Icon: it’s a word that is much overused, in wine as elsewhere. But in the context of the world’s greatest wines, none could be more deserving of the descriptor than this sought-after and convention-defying estate on Bordeaux’s Right Bank. Jane Anson gets to the heart of the enigma that is Petrus.
It says something when you open a bottle of wine that everybody around the table has already declared is almost certainly a fake, and yet it still creates a ripple of excitement.
But that’s what the sight of Petrus 1945 on a label does to people – me included; this was at a supper with friends in Bordeaux about 10 years ago, the bottle provided by a US merchant who said, with admirable honesty: ‘I know this isn’t real, or I wouldn’t be opening it.’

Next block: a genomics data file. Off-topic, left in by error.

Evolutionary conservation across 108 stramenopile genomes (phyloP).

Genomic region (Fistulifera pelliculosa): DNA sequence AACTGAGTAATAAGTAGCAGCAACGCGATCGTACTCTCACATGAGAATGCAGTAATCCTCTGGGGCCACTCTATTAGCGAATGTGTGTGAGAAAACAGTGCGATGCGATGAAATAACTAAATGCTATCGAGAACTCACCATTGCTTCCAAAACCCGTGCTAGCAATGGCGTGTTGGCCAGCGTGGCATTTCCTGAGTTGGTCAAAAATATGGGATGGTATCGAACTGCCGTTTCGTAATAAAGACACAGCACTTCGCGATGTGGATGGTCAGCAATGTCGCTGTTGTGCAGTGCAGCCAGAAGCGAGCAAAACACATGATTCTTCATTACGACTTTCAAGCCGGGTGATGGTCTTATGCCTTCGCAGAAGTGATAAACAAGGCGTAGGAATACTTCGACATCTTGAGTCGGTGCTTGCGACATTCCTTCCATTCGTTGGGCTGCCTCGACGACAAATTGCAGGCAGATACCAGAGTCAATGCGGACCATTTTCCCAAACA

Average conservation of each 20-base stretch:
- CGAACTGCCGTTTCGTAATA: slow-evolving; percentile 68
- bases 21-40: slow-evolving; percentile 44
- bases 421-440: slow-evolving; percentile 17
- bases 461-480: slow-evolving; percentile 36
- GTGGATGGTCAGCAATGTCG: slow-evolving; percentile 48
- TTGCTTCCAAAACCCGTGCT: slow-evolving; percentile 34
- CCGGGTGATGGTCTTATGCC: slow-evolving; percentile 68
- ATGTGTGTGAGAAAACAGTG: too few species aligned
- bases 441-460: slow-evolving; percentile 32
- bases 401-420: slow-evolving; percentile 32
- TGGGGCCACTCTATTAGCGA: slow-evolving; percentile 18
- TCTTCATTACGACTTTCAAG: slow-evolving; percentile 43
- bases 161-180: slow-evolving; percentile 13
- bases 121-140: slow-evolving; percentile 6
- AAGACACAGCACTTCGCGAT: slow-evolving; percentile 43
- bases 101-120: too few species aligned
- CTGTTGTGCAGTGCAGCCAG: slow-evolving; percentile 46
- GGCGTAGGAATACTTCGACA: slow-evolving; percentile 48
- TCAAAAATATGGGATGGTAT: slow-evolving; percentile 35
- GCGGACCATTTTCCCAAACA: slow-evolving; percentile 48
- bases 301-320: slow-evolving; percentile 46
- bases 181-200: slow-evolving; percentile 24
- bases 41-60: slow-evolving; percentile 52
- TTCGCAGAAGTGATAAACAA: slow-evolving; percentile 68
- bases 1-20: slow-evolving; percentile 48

Scroll down to see Jane Anson’s Petrus tasting notes and scores including 2016, 2010, 2009, 2008, 1999 and 1998
It further says something when, of the various people I asked for comments about this estate, a full half of them asked if they could remain anonymous. But that’s what the thought of losing an allocation of Petrus does to people.
See Jane Anson’s Château Petrus tasting notes and scores including 2016, 2010, 2009, 2008, 1999 and 1998
The data in this article has been provided by Liv-ex, the online wine trading platform and fine wine market analyst. Along with a comprehensive database of real-time transaction prices, Liv-ex offers the wine trade smarter ways to do business. The company offers access to £70m worth of wine and the ability to trade with 475+ other wine businesses worldwide. It also organises payment and delivery through its storage, transportation and support services. www.liv-ex.com.